I’ll be short, sweet and positive with music impressions. I don’t call them reviews, as I find music an impossible thing to judge, and everyone’s ears give them their own experience. I’m also a musician and creative, so it’s dangerous to spend too much time critiquing versus studying something you enjoy. Typically, if I write about it, I enjoy it, unless I come across something that offends my sensibilities so much that I gotta dunk on it.
Let’s get it out of the way, yes, everyone is listening to the new NIN album today instead.
But honestly did anyone ever expect, when Brandon Urie first showed up in a fucking top hat and circus ringmaster coat with derivative songs named with complete sentences and being a nosy prick at other people’s weddings, that’d he would actually be the last one standing of the 00s scene?
Sure, Fallout Boy came back, but let’s face it they suck. During the decade that followed Panic!’s debut album, Brandon has honed his voice to a razor sharp edge, taking fans through the ride of various homages to his favorite acts through sleepy covers of Smashing Pumpkins ballads at festivals, or an entire album that’s a love letter to the Beatles (that I’m quite fond of actually), and complete band reconfigurations until he was the only one left; which well, is pretty common from his era, just look at Paramore.
Anyway that’s all beside the point; like another 00s rockstar Brandon that’s enjoying some revitalized success, he’s emerged from the other side of it all playing the part of a ladykilling playboy with impeccable hair, a nice suit and a taste for gray goose; it helps that his voice is on point. The opening track is a tour de force that quickly establishes through a lengthy rant of dirty words that he’s here and he wants you to hear him, goddamnit. It never gets tawdry, though; his flowerly lyrics about silk tourniquets are delivered in a way that sounds completely alien to the pop punk emo world of a decade ago. It’s a great marriage of Urie’s knack for purple prose with modern production sensibilities.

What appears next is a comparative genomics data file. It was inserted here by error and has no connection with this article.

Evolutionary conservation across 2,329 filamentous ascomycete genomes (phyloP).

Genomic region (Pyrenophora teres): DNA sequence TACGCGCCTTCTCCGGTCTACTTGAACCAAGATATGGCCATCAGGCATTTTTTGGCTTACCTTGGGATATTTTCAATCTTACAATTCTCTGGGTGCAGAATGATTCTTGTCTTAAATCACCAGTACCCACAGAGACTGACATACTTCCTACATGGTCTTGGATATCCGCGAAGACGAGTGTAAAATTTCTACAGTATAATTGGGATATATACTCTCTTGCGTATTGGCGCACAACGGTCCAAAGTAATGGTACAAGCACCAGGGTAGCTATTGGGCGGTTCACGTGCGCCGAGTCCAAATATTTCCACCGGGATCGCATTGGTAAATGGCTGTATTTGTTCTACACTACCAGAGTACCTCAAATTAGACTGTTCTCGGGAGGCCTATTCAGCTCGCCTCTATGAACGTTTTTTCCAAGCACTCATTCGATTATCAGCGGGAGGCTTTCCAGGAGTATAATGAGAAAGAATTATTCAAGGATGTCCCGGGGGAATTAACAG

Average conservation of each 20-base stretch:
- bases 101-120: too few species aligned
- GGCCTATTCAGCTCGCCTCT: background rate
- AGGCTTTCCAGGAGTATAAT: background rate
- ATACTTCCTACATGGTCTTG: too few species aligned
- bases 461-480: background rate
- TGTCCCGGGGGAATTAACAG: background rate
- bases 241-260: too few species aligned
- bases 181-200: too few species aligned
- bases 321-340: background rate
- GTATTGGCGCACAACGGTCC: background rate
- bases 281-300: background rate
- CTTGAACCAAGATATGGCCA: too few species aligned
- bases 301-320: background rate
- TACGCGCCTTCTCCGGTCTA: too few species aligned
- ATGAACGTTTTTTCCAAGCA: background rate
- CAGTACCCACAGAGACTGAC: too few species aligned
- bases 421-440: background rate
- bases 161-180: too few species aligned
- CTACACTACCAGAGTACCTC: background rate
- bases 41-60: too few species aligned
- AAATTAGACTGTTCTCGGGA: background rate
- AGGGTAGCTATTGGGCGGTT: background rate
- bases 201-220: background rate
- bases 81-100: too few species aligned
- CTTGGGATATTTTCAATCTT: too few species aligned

Some complaints: the lyrics could be a bit sharper at some points (a few too many songs about meeting up brings to mind Jared Leto’s hobby of sliding into DMs), and some production missteps occur, I’m not a fan of the warbly high pitched voice that’s featured on the album, especially since Urie isn’t afraid to belt out something in the very very upper register himself. But hey, it wouldn’t be a risk if it didn’t have a chance of not working out. After all if artists always listened to people like me nitpicking, you wouldn’t have had something like The Reflex bringing Duran Duran (who, for the record are the band I took all this ‘Panic’ nonsense from with their classic banger ‘Girl Panic’) to the US way back when, right?
At a low-fat 32 minutes long, it’s definitely a worthy listen, maybe with a nice Tom Collins in hand. You can skip the last track though, an overly long ballad that goes nowhere (ballads appear to be a lost art these days). Definitely would be interested in catching the tour when it comes by; I wonder why there’s no festival gigs for the band?